Beyond disclosure requirements, there may also be clauses in the separation agreement that refer to what will happen if non-disclosure exists. For instance, if it is found that one or more of the parties, either deliberately or inadvertently, hides, does not reveal, or changes any disclosure information in such a way that misleads the other party, then the agreement may be invalid. The parties may need to divide their assets through a different method, such as through court.
Relatedly, there may be a clause in which the parties acknowledge that they entered the contract without undue influence, fraud, coercion, or misrepresentation. However, this can still be revealed later if one of the parties was unaware they were being misled due to non-disclosure or inaccurate disclosure.
If there is non-disclosure, a separation agreement may not match legislative objectives for property division and may be considered unconscionable by the court. In such a case, the agreement will not be enforced.
In the Brown case, the parties were married for approximately 11 years. They had two children together. During the marriage, the husband had significantly increased the value of his company.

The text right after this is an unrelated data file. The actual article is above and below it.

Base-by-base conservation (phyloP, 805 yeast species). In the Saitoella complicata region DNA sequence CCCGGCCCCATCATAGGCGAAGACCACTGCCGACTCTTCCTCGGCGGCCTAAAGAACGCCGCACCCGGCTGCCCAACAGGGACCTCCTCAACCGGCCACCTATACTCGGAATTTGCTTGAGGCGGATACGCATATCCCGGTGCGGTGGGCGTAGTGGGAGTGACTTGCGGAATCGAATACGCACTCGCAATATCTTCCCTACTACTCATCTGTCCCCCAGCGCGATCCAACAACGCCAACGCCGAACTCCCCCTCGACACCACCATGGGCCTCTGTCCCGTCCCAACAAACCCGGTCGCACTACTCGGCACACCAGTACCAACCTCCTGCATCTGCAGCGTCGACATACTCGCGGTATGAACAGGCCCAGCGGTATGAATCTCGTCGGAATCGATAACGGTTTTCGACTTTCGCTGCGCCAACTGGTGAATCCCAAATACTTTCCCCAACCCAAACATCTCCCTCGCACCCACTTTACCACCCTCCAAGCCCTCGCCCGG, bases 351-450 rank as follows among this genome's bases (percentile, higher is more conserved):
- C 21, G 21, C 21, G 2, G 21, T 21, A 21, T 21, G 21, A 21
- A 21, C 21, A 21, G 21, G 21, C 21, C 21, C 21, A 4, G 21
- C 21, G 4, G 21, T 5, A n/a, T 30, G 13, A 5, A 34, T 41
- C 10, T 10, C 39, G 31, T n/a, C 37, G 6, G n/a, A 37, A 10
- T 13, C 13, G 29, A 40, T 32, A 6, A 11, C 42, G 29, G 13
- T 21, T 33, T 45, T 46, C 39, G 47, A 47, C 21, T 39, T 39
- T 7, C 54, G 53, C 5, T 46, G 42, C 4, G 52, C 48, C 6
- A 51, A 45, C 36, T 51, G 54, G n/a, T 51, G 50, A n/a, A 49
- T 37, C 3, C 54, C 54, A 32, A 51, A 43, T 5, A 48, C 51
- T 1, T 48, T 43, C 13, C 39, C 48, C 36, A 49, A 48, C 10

The parties had negotiated Minutes of Settlement that addressed property division, amongst other issues. Neither party took issue with the fact that the Minutes met the requirements of a separation agreement. The agreement contained clauses that the parties would provide full, fair, and complete disclosure of their assets for property division. The agreement specified that if a party deliberately or inadvertently concealed or altered any material information disclosed, then the agreement would be vacated so that property division rights could be determined differently (i.e. through the court).
The wife claimed that during negotiations of the Minutes, the husband did not appropriately disclose his corporate assets as he suggested his company was going through financial difficulties.
The court found that the husband had an obligation to fully disclose all of his corporate interests, including the value of his interests. Even if he was unaware of the value, he was obligated to determine those values or allow the wife to determine the value. The court also found that he was obligated not to mislead his wife about his corporate interests’ existing or future value. He was required to disclose all relevant information and cooperate with his wife in determining the value of his corporate assets.